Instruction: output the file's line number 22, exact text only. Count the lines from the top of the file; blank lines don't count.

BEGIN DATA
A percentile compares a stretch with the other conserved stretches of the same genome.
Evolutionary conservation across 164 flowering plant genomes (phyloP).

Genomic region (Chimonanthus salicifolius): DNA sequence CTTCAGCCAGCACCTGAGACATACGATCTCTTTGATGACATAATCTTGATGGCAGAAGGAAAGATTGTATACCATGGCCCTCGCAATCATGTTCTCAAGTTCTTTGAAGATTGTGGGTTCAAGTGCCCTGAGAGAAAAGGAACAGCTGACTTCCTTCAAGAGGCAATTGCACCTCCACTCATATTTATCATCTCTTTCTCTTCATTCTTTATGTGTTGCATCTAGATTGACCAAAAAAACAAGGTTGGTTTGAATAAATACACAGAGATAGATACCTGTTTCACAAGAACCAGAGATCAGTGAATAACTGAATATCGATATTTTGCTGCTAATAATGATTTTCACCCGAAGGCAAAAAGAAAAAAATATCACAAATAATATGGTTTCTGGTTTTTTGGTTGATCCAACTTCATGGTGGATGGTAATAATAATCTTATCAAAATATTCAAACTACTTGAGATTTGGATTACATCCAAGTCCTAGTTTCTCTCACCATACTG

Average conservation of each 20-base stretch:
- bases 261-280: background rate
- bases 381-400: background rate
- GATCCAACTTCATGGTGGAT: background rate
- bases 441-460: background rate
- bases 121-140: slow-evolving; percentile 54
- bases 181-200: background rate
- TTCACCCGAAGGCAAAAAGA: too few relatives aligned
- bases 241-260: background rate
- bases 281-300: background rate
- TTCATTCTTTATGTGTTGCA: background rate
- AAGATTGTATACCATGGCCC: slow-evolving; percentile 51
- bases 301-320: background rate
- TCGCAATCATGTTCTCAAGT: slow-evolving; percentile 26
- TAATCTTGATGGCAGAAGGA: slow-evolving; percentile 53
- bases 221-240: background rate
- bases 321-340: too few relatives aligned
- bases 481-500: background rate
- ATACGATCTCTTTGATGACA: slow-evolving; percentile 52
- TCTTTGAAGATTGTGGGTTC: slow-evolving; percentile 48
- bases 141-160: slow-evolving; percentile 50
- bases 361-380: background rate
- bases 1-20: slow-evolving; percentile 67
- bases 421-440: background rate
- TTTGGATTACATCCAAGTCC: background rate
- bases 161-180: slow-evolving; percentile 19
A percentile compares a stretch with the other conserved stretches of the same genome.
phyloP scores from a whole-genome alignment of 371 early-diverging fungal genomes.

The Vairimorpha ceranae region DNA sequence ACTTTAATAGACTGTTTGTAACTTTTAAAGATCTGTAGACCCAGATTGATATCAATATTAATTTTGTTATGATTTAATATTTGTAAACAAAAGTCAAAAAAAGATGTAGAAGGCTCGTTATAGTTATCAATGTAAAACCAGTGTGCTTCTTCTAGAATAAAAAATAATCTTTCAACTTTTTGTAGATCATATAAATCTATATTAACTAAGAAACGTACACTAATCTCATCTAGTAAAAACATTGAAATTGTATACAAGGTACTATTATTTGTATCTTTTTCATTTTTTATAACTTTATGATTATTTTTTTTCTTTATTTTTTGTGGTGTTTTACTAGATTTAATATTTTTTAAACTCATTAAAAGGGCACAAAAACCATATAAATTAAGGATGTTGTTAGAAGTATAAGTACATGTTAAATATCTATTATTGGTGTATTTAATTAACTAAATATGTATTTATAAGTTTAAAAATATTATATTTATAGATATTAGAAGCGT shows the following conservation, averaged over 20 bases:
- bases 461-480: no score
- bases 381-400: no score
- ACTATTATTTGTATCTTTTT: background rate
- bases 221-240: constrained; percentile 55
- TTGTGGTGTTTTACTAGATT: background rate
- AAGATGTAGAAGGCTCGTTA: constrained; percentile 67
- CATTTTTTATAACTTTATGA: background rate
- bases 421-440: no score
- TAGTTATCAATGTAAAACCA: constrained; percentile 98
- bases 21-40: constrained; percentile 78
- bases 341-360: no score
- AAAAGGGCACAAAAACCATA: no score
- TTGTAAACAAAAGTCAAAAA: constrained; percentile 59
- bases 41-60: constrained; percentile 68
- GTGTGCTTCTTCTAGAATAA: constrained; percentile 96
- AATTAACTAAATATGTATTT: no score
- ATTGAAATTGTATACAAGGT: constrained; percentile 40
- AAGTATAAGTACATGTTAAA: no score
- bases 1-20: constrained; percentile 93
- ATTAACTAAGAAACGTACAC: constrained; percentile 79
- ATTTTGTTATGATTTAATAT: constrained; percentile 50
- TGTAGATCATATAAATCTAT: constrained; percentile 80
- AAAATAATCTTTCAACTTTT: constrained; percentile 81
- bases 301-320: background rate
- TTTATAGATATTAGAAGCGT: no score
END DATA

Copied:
- ATACGATCTCTTTGATGACA: slow-evolving; percentile 52